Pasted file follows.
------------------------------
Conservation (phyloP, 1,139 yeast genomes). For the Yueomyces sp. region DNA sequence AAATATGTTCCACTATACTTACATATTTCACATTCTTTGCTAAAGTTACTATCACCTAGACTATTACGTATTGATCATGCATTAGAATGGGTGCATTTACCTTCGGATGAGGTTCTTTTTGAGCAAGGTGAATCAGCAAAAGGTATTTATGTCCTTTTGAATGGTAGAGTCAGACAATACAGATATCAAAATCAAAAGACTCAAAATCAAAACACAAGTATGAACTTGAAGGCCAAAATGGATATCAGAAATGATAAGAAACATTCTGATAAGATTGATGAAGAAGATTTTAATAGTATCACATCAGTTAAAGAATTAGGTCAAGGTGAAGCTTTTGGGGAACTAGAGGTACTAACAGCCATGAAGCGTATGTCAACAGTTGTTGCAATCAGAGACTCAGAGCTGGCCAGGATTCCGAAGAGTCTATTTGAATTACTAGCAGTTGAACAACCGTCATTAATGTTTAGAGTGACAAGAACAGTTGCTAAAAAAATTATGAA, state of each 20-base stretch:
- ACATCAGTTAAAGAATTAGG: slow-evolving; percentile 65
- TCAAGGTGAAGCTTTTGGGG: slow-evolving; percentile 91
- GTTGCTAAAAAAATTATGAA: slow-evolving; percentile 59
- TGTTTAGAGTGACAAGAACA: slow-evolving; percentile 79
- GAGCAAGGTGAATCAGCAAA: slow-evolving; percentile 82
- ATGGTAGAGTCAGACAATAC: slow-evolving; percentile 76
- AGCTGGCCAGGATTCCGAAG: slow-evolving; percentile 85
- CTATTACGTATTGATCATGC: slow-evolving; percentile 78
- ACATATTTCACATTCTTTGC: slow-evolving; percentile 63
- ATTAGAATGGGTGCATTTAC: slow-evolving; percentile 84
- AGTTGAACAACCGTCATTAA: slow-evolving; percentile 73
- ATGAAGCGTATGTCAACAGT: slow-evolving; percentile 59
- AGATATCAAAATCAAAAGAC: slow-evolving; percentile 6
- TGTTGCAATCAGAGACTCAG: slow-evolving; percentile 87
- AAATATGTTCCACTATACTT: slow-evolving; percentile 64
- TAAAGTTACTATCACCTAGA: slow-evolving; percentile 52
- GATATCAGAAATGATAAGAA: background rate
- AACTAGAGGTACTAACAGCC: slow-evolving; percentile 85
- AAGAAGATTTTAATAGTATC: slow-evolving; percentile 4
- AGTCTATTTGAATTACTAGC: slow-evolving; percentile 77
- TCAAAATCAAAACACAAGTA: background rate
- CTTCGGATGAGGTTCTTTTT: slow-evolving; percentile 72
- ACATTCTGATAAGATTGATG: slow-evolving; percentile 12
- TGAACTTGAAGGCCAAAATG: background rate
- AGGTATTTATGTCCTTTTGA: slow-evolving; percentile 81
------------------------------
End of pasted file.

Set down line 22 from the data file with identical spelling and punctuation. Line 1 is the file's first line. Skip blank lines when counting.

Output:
- TCAAAATCAAAACACAAGTA: background rate